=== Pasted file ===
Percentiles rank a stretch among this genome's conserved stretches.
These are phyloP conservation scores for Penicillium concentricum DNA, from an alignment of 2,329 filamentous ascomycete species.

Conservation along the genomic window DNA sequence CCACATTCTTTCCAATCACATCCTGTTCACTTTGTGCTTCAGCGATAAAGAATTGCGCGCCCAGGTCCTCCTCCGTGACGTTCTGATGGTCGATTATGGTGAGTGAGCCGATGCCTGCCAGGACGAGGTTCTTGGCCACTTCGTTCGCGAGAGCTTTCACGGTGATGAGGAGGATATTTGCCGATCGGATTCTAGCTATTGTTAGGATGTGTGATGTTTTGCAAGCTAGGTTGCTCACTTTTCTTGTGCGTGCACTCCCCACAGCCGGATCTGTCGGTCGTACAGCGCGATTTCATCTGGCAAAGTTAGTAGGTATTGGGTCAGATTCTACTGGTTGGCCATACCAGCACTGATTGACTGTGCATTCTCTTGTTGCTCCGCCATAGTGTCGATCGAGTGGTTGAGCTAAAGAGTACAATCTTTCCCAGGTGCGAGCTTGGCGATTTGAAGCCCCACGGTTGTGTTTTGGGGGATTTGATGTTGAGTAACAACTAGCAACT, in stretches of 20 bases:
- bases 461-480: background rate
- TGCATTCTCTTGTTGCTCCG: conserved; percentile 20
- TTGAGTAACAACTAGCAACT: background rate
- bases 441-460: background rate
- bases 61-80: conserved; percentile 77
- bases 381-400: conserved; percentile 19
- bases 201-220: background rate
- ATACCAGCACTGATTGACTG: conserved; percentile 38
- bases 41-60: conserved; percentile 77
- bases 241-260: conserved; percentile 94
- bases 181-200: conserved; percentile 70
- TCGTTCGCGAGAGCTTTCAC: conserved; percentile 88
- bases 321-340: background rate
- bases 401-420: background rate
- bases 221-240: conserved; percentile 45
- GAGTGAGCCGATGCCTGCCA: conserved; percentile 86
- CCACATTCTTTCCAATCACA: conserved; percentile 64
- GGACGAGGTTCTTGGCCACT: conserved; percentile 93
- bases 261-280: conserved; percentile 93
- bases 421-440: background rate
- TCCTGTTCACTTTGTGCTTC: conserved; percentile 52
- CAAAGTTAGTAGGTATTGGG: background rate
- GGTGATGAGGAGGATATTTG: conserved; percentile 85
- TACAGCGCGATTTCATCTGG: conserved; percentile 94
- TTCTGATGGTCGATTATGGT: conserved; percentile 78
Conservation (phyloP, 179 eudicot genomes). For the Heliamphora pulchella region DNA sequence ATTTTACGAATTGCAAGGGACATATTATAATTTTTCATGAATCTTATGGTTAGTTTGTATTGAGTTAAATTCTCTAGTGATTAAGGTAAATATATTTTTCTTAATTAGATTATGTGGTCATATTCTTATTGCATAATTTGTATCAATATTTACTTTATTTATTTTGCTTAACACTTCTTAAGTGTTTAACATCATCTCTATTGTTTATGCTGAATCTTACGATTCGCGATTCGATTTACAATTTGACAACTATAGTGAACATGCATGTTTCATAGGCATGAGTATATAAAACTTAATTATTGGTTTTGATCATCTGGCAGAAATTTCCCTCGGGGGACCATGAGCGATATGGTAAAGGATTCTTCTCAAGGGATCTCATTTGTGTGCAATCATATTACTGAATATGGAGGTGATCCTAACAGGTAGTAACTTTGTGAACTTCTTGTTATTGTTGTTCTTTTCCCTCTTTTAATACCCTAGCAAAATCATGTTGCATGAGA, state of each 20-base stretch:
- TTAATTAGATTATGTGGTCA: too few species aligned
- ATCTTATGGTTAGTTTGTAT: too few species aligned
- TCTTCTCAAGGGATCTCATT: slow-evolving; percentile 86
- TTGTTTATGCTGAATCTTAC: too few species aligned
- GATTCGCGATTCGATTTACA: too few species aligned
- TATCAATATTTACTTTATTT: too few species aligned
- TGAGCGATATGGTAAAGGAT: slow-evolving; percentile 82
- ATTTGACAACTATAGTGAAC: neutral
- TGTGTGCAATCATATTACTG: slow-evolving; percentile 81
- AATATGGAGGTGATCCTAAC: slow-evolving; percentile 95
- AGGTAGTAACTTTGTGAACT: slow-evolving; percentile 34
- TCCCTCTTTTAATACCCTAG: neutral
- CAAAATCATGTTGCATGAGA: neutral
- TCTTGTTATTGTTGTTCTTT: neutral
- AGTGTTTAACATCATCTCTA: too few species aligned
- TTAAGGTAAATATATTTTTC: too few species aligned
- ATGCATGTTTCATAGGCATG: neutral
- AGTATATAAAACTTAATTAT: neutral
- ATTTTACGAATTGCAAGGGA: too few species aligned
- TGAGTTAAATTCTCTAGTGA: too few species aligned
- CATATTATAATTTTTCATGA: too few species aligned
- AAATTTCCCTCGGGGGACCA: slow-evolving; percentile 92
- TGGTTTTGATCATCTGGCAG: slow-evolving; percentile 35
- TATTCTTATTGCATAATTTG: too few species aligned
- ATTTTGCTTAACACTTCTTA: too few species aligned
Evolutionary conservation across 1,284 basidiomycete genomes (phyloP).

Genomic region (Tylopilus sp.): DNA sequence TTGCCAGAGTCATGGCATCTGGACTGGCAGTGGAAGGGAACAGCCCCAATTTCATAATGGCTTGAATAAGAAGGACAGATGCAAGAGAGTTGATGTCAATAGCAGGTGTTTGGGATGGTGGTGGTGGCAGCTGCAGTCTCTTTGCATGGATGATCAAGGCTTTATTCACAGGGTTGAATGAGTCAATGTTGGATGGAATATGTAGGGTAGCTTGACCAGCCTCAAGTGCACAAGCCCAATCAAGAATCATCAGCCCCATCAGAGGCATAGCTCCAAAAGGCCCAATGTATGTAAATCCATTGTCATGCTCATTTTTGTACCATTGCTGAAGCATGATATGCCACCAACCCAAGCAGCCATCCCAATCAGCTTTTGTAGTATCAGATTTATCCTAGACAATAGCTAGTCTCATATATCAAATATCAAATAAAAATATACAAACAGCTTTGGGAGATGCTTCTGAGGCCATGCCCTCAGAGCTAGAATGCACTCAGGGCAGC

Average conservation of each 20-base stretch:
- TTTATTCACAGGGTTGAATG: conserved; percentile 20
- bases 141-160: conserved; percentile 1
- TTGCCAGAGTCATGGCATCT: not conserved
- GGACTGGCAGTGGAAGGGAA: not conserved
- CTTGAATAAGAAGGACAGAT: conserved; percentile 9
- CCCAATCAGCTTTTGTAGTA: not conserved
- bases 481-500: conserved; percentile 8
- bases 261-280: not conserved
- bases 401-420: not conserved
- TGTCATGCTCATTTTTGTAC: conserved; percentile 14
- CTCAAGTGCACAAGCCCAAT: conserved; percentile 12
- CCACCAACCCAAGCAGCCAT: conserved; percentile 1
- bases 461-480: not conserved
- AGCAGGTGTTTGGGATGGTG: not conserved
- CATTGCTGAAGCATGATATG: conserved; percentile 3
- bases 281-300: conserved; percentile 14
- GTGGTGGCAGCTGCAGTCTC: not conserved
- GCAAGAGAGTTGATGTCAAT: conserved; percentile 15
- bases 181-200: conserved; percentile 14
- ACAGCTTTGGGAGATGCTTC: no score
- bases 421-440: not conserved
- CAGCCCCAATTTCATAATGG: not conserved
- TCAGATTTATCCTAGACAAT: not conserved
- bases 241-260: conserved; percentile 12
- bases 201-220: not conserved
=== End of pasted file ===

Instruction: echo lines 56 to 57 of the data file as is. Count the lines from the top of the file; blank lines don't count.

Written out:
Genomic region (Tylopilus sp.): DNA sequence TTGCCAGAGTCATGGCATCTGGACTGGCAGTGGAAGGGAACAGCCCCAATTTCATAATGGCTTGAATAAGAAGGACAGATGCAAGAGAGTTGATGTCAATAGCAGGTGTTTGGGATGGTGGTGGTGGCAGCTGCAGTCTCTTTGCATGGATGATCAAGGCTTTATTCACAGGGTTGAATGAGTCAATGTTGGATGGAATATGTAGGGTAGCTTGACCAGCCTCAAGTGCACAAGCCCAATCAAGAATCATCAGCCCCATCAGAGGCATAGCTCCAAAAGGCCCAATGTATGTAAATCCATTGTCATGCTCATTTTTGTACCATTGCTGAAGCATGATATGCCACCAACCCAAGCAGCCATCCCAATCAGCTTTTGTAGTATCAGATTTATCCTAGACAATAGCTAGTCTCATATATCAAATATCAAATAAAAATATACAAACAGCTTTGGGAGATGCTTCTGAGGCCATGCCCTCAGAGCTAGAATGCACTCAGGGCAGC

Average conservation of each 20-base stretch: